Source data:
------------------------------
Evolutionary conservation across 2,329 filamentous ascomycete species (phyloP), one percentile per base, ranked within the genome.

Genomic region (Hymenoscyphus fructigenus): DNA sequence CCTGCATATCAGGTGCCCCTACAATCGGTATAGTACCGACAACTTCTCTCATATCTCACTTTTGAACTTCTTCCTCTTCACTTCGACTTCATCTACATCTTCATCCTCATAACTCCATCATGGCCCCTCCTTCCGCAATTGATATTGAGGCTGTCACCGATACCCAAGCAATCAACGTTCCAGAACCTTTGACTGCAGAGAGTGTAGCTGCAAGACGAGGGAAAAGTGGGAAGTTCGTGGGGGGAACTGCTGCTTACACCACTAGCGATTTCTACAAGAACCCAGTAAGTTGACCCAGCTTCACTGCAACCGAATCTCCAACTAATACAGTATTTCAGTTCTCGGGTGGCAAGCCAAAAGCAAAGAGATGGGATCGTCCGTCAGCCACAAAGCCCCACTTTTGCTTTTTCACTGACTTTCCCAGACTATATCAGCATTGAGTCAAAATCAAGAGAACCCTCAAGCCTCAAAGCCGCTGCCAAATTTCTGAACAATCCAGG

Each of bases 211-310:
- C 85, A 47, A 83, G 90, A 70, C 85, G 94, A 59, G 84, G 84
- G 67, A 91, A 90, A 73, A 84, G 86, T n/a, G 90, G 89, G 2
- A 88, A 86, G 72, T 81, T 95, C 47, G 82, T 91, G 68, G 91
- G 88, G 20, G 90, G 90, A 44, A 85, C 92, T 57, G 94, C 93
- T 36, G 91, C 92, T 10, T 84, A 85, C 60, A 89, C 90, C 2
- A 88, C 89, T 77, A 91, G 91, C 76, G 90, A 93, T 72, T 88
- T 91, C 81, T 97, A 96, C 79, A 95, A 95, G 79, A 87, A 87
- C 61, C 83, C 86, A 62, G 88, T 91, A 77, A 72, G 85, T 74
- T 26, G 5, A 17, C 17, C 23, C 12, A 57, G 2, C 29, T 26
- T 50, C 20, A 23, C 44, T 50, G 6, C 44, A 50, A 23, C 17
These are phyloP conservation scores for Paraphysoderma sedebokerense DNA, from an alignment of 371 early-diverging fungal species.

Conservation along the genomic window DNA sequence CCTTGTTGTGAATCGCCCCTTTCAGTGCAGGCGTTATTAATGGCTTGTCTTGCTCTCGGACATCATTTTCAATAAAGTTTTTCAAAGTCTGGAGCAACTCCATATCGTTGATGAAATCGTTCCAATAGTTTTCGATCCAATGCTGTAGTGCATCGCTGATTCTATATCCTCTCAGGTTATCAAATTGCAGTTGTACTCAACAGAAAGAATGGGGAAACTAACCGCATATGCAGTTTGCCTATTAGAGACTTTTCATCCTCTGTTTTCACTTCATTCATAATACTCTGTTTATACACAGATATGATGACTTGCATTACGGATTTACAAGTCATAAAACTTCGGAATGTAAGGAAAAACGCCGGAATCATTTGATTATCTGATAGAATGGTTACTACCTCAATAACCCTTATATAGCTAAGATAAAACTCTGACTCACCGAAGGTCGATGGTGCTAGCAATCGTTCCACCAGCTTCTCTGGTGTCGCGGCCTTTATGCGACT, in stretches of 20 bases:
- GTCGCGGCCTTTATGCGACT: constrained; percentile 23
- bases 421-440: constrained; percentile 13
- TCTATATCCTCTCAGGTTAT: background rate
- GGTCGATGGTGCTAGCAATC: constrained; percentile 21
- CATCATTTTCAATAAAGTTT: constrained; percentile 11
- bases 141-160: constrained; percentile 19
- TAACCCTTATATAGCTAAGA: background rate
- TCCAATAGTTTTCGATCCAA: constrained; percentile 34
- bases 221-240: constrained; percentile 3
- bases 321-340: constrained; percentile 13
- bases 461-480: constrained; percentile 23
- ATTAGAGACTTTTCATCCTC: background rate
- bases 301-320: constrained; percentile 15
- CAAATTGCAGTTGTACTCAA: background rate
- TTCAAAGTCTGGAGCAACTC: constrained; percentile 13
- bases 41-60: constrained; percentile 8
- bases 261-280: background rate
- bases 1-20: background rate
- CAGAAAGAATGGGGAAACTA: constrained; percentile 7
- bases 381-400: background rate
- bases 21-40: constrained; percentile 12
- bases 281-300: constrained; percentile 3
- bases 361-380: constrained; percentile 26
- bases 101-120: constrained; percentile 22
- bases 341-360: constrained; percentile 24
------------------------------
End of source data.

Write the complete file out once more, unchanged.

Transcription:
Evolutionary conservation across 2,329 filamentous ascomycete species (phyloP), one percentile per base, ranked within the genome.

Genomic region (Hymenoscyphus fructigenus): DNA sequence CCTGCATATCAGGTGCCCCTACAATCGGTATAGTACCGACAACTTCTCTCATATCTCACTTTTGAACTTCTTCCTCTTCACTTCGACTTCATCTACATCTTCATCCTCATAACTCCATCATGGCCCCTCCTTCCGCAATTGATATTGAGGCTGTCACCGATACCCAAGCAATCAACGTTCCAGAACCTTTGACTGCAGAGAGTGTAGCTGCAAGACGAGGGAAAAGTGGGAAGTTCGTGGGGGGAACTGCTGCTTACACCACTAGCGATTTCTACAAGAACCCAGTAAGTTGACCCAGCTTCACTGCAACCGAATCTCCAACTAATACAGTATTTCAGTTCTCGGGTGGCAAGCCAAAAGCAAAGAGATGGGATCGTCCGTCAGCCACAAAGCCCCACTTTTGCTTTTTCACTGACTTTCCCAGACTATATCAGCATTGAGTCAAAATCAAGAGAACCCTCAAGCCTCAAAGCCGCTGCCAAATTTCTGAACAATCCAGG

Each of bases 211-310:
- C 85, A 47, A 83, G 90, A 70, C 85, G 94, A 59, G 84, G 84
- G 67, A 91, A 90, A 73, A 84, G 86, T n/a, G 90, G 89, G 2
- A 88, A 86, G 72, T 81, T 95, C 47, G 82, T 91, G 68, G 91
- G 88, G 20, G 90, G 90, A 44, A 85, C 92, T 57, G 94, C 93
- T 36, G 91, C 92, T 10, T 84, A 85, C 60, A 89, C 90, C 2
- A 88, C 89, T 77, A 91, G 91, C 76, G 90, A 93, T 72, T 88
- T 91, C 81, T 97, A 96, C 79, A 95, A 95, G 79, A 87, A 87
- C 61, C 83, C 86, A 62, G 88, T 91, A 77, A 72, G 85, T 74
- T 26, G 5, A 17, C 17, C 23, C 12, A 57, G 2, C 29, T 26
- T 50, C 20, A 23, C 44, T 50, G 6, C 44, A 50, A 23, C 17
These are phyloP conservation scores for Paraphysoderma sedebokerense DNA, from an alignment of 371 early-diverging fungal species.

Conservation along the genomic window DNA sequence CCTTGTTGTGAATCGCCCCTTTCAGTGCAGGCGTTATTAATGGCTTGTCTTGCTCTCGGACATCATTTTCAATAAAGTTTTTCAAAGTCTGGAGCAACTCCATATCGTTGATGAAATCGTTCCAATAGTTTTCGATCCAATGCTGTAGTGCATCGCTGATTCTATATCCTCTCAGGTTATCAAATTGCAGTTGTACTCAACAGAAAGAATGGGGAAACTAACCGCATATGCAGTTTGCCTATTAGAGACTTTTCATCCTCTGTTTTCACTTCATTCATAATACTCTGTTTATACACAGATATGATGACTTGCATTACGGATTTACAAGTCATAAAACTTCGGAATGTAAGGAAAAACGCCGGAATCATTTGATTATCTGATAGAATGGTTACTACCTCAATAACCCTTATATAGCTAAGATAAAACTCTGACTCACCGAAGGTCGATGGTGCTAGCAATCGTTCCACCAGCTTCTCTGGTGTCGCGGCCTTTATGCGACT, in stretches of 20 bases:
- GTCGCGGCCTTTATGCGACT: constrained; percentile 23
- bases 421-440: constrained; percentile 13
- TCTATATCCTCTCAGGTTAT: background rate
- GGTCGATGGTGCTAGCAATC: constrained; percentile 21
- CATCATTTTCAATAAAGTTT: constrained; percentile 11
- bases 141-160: constrained; percentile 19
- TAACCCTTATATAGCTAAGA: background rate
- TCCAATAGTTTTCGATCCAA: constrained; percentile 34
- bases 221-240: constrained; percentile 3
- bases 321-340: constrained; percentile 13
- bases 461-480: constrained; percentile 23
- ATTAGAGACTTTTCATCCTC: background rate
- bases 301-320: constrained; percentile 15
- CAAATTGCAGTTGTACTCAA: background rate
- TTCAAAGTCTGGAGCAACTC: constrained; percentile 13
- bases 41-60: constrained; percentile 8
- bases 261-280: background rate
- bases 1-20: background rate
- CAGAAAGAATGGGGAAACTA: constrained; percentile 7
- bases 381-400: background rate
- bases 21-40: constrained; percentile 12
- bases 281-300: constrained; percentile 3
- bases 361-380: constrained; percentile 26
- bases 101-120: constrained; percentile 22
- bases 341-360: constrained; percentile 24